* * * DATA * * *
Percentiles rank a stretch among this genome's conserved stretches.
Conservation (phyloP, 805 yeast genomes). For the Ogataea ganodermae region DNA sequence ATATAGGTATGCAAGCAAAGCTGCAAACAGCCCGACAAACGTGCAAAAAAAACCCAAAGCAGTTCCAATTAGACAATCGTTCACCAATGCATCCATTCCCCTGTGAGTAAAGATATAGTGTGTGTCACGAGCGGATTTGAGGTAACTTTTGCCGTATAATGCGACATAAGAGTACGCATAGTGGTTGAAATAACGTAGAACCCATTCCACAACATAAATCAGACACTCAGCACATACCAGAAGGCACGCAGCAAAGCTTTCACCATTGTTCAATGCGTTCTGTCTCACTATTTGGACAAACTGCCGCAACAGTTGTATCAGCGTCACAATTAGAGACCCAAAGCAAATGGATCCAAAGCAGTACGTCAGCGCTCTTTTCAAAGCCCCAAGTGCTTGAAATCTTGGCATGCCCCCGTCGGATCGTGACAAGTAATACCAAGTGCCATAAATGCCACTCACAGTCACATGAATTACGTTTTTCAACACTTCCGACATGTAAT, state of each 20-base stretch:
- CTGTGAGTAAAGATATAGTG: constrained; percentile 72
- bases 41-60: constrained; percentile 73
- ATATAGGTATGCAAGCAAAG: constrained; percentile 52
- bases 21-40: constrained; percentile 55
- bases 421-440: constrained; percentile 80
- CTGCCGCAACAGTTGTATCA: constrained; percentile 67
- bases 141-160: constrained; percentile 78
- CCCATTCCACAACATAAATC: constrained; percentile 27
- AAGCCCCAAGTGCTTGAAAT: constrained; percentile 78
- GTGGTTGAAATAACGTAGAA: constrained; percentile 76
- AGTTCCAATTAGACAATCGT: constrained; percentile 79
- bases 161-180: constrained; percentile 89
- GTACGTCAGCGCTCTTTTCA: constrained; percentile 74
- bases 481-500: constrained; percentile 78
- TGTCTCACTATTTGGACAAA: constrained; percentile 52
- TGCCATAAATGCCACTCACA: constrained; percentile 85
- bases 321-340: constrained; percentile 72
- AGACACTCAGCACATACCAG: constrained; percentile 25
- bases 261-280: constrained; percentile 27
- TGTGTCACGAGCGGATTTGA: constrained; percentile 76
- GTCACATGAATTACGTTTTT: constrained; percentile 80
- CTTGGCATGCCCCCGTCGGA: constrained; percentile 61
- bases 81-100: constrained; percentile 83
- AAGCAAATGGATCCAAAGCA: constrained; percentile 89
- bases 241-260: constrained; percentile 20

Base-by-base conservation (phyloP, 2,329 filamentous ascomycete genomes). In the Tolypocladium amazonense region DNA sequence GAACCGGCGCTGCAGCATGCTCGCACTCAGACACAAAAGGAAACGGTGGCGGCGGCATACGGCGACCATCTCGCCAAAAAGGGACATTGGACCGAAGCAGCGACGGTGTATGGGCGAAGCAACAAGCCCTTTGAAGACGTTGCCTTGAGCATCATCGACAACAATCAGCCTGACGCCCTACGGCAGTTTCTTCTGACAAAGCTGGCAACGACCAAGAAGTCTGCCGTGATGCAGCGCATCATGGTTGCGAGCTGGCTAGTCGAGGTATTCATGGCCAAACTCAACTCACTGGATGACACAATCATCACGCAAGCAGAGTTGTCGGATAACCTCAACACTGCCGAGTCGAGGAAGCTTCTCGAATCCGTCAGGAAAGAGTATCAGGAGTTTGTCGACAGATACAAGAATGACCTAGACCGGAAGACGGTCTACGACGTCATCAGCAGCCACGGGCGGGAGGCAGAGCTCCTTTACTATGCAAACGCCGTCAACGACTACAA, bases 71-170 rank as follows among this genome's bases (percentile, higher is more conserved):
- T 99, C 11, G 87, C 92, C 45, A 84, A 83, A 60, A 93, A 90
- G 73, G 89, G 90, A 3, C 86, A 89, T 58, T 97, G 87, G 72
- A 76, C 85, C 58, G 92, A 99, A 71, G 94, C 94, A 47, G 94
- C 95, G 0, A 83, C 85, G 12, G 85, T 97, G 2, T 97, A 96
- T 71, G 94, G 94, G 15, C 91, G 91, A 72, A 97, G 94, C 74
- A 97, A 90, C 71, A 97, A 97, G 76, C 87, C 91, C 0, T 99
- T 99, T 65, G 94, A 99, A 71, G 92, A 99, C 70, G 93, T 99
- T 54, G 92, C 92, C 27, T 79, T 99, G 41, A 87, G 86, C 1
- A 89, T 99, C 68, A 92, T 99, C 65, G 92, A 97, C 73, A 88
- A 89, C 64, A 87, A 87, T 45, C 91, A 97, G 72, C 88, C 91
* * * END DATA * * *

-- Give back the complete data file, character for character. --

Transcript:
Percentiles rank a stretch among this genome's conserved stretches.
Conservation (phyloP, 805 yeast genomes). For the Ogataea ganodermae region DNA sequence ATATAGGTATGCAAGCAAAGCTGCAAACAGCCCGACAAACGTGCAAAAAAAACCCAAAGCAGTTCCAATTAGACAATCGTTCACCAATGCATCCATTCCCCTGTGAGTAAAGATATAGTGTGTGTCACGAGCGGATTTGAGGTAACTTTTGCCGTATAATGCGACATAAGAGTACGCATAGTGGTTGAAATAACGTAGAACCCATTCCACAACATAAATCAGACACTCAGCACATACCAGAAGGCACGCAGCAAAGCTTTCACCATTGTTCAATGCGTTCTGTCTCACTATTTGGACAAACTGCCGCAACAGTTGTATCAGCGTCACAATTAGAGACCCAAAGCAAATGGATCCAAAGCAGTACGTCAGCGCTCTTTTCAAAGCCCCAAGTGCTTGAAATCTTGGCATGCCCCCGTCGGATCGTGACAAGTAATACCAAGTGCCATAAATGCCACTCACAGTCACATGAATTACGTTTTTCAACACTTCCGACATGTAAT, state of each 20-base stretch:
- CTGTGAGTAAAGATATAGTG: constrained; percentile 72
- bases 41-60: constrained; percentile 73
- ATATAGGTATGCAAGCAAAG: constrained; percentile 52
- bases 21-40: constrained; percentile 55
- bases 421-440: constrained; percentile 80
- CTGCCGCAACAGTTGTATCA: constrained; percentile 67
- bases 141-160: constrained; percentile 78
- CCCATTCCACAACATAAATC: constrained; percentile 27
- AAGCCCCAAGTGCTTGAAAT: constrained; percentile 78
- GTGGTTGAAATAACGTAGAA: constrained; percentile 76
- AGTTCCAATTAGACAATCGT: constrained; percentile 79
- bases 161-180: constrained; percentile 89
- GTACGTCAGCGCTCTTTTCA: constrained; percentile 74
- bases 481-500: constrained; percentile 78
- TGTCTCACTATTTGGACAAA: constrained; percentile 52
- TGCCATAAATGCCACTCACA: constrained; percentile 85
- bases 321-340: constrained; percentile 72
- AGACACTCAGCACATACCAG: constrained; percentile 25
- bases 261-280: constrained; percentile 27
- TGTGTCACGAGCGGATTTGA: constrained; percentile 76
- GTCACATGAATTACGTTTTT: constrained; percentile 80
- CTTGGCATGCCCCCGTCGGA: constrained; percentile 61
- bases 81-100: constrained; percentile 83
- AAGCAAATGGATCCAAAGCA: constrained; percentile 89
- bases 241-260: constrained; percentile 20

Base-by-base conservation (phyloP, 2,329 filamentous ascomycete genomes). In the Tolypocladium amazonense region DNA sequence GAACCGGCGCTGCAGCATGCTCGCACTCAGACACAAAAGGAAACGGTGGCGGCGGCATACGGCGACCATCTCGCCAAAAAGGGACATTGGACCGAAGCAGCGACGGTGTATGGGCGAAGCAACAAGCCCTTTGAAGACGTTGCCTTGAGCATCATCGACAACAATCAGCCTGACGCCCTACGGCAGTTTCTTCTGACAAAGCTGGCAACGACCAAGAAGTCTGCCGTGATGCAGCGCATCATGGTTGCGAGCTGGCTAGTCGAGGTATTCATGGCCAAACTCAACTCACTGGATGACACAATCATCACGCAAGCAGAGTTGTCGGATAACCTCAACACTGCCGAGTCGAGGAAGCTTCTCGAATCCGTCAGGAAAGAGTATCAGGAGTTTGTCGACAGATACAAGAATGACCTAGACCGGAAGACGGTCTACGACGTCATCAGCAGCCACGGGCGGGAGGCAGAGCTCCTTTACTATGCAAACGCCGTCAACGACTACAA, bases 71-170 rank as follows among this genome's bases (percentile, higher is more conserved):
- T 99, C 11, G 87, C 92, C 45, A 84, A 83, A 60, A 93, A 90
- G 73, G 89, G 90, A 3, C 86, A 89, T 58, T 97, G 87, G 72
- A 76, C 85, C 58, G 92, A 99, A 71, G 94, C 94, A 47, G 94
- C 95, G 0, A 83, C 85, G 12, G 85, T 97, G 2, T 97, A 96
- T 71, G 94, G 94, G 15, C 91, G 91, A 72, A 97, G 94, C 74
- A 97, A 90, C 71, A 97, A 97, G 76, C 87, C 91, C 0, T 99
- T 99, T 65, G 94, A 99, A 71, G 92, A 99, C 70, G 93, T 99
- T 54, G 92, C 92, C 27, T 79, T 99, G 41, A 87, G 86, C 1
- A 89, T 99, C 68, A 92, T 99, C 65, G 92, A 97, C 73, A 88
- A 89, C 64, A 87, A 87, T 45, C 91, A 97, G 72, C 88, C 91